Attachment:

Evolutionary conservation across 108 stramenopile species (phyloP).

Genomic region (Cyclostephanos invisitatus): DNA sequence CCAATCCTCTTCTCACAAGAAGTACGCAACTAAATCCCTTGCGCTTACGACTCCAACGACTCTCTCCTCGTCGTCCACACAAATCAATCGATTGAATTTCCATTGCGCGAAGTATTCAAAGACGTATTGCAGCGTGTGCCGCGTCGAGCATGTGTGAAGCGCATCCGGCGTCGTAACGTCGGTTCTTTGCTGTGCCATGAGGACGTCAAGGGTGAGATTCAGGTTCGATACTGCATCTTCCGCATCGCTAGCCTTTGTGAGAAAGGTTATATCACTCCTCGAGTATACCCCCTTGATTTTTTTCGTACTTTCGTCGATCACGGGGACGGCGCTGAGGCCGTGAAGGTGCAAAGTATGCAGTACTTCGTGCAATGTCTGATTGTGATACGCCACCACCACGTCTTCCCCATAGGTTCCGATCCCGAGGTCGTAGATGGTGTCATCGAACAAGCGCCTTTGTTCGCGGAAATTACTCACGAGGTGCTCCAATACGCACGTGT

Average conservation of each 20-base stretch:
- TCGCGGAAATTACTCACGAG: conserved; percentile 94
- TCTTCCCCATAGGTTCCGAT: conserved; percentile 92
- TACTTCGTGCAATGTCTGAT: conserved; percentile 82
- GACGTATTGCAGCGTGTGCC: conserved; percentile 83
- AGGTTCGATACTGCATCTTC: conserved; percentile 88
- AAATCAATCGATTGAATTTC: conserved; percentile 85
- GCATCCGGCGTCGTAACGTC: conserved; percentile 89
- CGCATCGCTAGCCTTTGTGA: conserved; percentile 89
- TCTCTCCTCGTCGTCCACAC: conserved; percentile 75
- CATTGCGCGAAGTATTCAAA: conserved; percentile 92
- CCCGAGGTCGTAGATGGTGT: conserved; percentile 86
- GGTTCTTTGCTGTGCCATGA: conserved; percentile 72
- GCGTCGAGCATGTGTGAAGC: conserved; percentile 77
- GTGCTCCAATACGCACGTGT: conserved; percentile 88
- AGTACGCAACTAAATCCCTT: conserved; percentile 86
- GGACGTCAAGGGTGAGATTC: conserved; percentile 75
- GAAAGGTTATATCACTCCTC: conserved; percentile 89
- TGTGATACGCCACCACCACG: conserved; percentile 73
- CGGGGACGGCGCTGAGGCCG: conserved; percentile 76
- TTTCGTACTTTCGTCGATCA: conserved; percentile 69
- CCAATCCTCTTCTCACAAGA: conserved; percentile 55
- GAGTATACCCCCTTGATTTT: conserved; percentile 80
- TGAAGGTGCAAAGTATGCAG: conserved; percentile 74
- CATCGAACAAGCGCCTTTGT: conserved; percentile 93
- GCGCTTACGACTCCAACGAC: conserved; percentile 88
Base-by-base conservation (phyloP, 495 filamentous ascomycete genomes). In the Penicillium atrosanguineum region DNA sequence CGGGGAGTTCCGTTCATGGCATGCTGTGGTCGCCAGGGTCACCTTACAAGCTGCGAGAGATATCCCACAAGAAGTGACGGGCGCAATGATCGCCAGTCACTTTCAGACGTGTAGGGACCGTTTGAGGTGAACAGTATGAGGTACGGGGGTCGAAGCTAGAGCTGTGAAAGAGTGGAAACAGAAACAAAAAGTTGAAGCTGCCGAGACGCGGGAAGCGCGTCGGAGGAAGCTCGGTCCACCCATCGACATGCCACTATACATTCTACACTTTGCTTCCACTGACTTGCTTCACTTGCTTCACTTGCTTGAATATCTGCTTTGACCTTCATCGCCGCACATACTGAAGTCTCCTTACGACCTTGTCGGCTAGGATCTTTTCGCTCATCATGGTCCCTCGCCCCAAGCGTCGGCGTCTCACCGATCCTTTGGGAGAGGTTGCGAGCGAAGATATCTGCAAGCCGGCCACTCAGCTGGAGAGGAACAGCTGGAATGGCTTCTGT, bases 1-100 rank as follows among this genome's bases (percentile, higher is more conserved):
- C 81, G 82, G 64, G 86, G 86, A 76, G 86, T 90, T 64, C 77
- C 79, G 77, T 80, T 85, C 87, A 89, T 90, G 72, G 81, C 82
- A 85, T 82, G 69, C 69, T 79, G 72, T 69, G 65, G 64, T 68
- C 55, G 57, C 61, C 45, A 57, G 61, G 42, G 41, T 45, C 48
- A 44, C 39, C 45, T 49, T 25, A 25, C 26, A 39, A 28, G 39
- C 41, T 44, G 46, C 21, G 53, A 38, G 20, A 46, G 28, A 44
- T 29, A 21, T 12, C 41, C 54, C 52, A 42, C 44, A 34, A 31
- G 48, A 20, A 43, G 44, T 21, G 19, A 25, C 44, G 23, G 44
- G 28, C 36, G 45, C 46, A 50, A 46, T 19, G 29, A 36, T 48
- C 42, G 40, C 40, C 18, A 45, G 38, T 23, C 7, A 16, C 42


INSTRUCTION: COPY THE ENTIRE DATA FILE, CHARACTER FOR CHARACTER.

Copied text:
Evolutionary conservation across 108 stramenopile species (phyloP).

Genomic region (Cyclostephanos invisitatus): DNA sequence CCAATCCTCTTCTCACAAGAAGTACGCAACTAAATCCCTTGCGCTTACGACTCCAACGACTCTCTCCTCGTCGTCCACACAAATCAATCGATTGAATTTCCATTGCGCGAAGTATTCAAAGACGTATTGCAGCGTGTGCCGCGTCGAGCATGTGTGAAGCGCATCCGGCGTCGTAACGTCGGTTCTTTGCTGTGCCATGAGGACGTCAAGGGTGAGATTCAGGTTCGATACTGCATCTTCCGCATCGCTAGCCTTTGTGAGAAAGGTTATATCACTCCTCGAGTATACCCCCTTGATTTTTTTCGTACTTTCGTCGATCACGGGGACGGCGCTGAGGCCGTGAAGGTGCAAAGTATGCAGTACTTCGTGCAATGTCTGATTGTGATACGCCACCACCACGTCTTCCCCATAGGTTCCGATCCCGAGGTCGTAGATGGTGTCATCGAACAAGCGCCTTTGTTCGCGGAAATTACTCACGAGGTGCTCCAATACGCACGTGT

Average conservation of each 20-base stretch:
- TCGCGGAAATTACTCACGAG: conserved; percentile 94
- TCTTCCCCATAGGTTCCGAT: conserved; percentile 92
- TACTTCGTGCAATGTCTGAT: conserved; percentile 82
- GACGTATTGCAGCGTGTGCC: conserved; percentile 83
- AGGTTCGATACTGCATCTTC: conserved; percentile 88
- AAATCAATCGATTGAATTTC: conserved; percentile 85
- GCATCCGGCGTCGTAACGTC: conserved; percentile 89
- CGCATCGCTAGCCTTTGTGA: conserved; percentile 89
- TCTCTCCTCGTCGTCCACAC: conserved; percentile 75
- CATTGCGCGAAGTATTCAAA: conserved; percentile 92
- CCCGAGGTCGTAGATGGTGT: conserved; percentile 86
- GGTTCTTTGCTGTGCCATGA: conserved; percentile 72
- GCGTCGAGCATGTGTGAAGC: conserved; percentile 77
- GTGCTCCAATACGCACGTGT: conserved; percentile 88
- AGTACGCAACTAAATCCCTT: conserved; percentile 86
- GGACGTCAAGGGTGAGATTC: conserved; percentile 75
- GAAAGGTTATATCACTCCTC: conserved; percentile 89
- TGTGATACGCCACCACCACG: conserved; percentile 73
- CGGGGACGGCGCTGAGGCCG: conserved; percentile 76
- TTTCGTACTTTCGTCGATCA: conserved; percentile 69
- CCAATCCTCTTCTCACAAGA: conserved; percentile 55
- GAGTATACCCCCTTGATTTT: conserved; percentile 80
- TGAAGGTGCAAAGTATGCAG: conserved; percentile 74
- CATCGAACAAGCGCCTTTGT: conserved; percentile 93
- GCGCTTACGACTCCAACGAC: conserved; percentile 88
Base-by-base conservation (phyloP, 495 filamentous ascomycete genomes). In the Penicillium atrosanguineum region DNA sequence CGGGGAGTTCCGTTCATGGCATGCTGTGGTCGCCAGGGTCACCTTACAAGCTGCGAGAGATATCCCACAAGAAGTGACGGGCGCAATGATCGCCAGTCACTTTCAGACGTGTAGGGACCGTTTGAGGTGAACAGTATGAGGTACGGGGGTCGAAGCTAGAGCTGTGAAAGAGTGGAAACAGAAACAAAAAGTTGAAGCTGCCGAGACGCGGGAAGCGCGTCGGAGGAAGCTCGGTCCACCCATCGACATGCCACTATACATTCTACACTTTGCTTCCACTGACTTGCTTCACTTGCTTCACTTGCTTGAATATCTGCTTTGACCTTCATCGCCGCACATACTGAAGTCTCCTTACGACCTTGTCGGCTAGGATCTTTTCGCTCATCATGGTCCCTCGCCCCAAGCGTCGGCGTCTCACCGATCCTTTGGGAGAGGTTGCGAGCGAAGATATCTGCAAGCCGGCCACTCAGCTGGAGAGGAACAGCTGGAATGGCTTCTGT, bases 1-100 rank as follows among this genome's bases (percentile, higher is more conserved):
- C 81, G 82, G 64, G 86, G 86, A 76, G 86, T 90, T 64, C 77
- C 79, G 77, T 80, T 85, C 87, A 89, T 90, G 72, G 81, C 82
- A 85, T 82, G 69, C 69, T 79, G 72, T 69, G 65, G 64, T 68
- C 55, G 57, C 61, C 45, A 57, G 61, G 42, G 41, T 45, C 48
- A 44, C 39, C 45, T 49, T 25, A 25, C 26, A 39, A 28, G 39
- C 41, T 44, G 46, C 21, G 53, A 38, G 20, A 46, G 28, A 44
- T 29, A 21, T 12, C 41, C 54, C 52, A 42, C 44, A 34, A 31
- G 48, A 20, A 43, G 44, T 21, G 19, A 25, C 44, G 23, G 44
- G 28, C 36, G 45, C 46, A 50, A 46, T 19, G 29, A 36, T 48
- C 42, G 40, C 40, C 18, A 45, G 38, T 23, C 7, A 16, C 42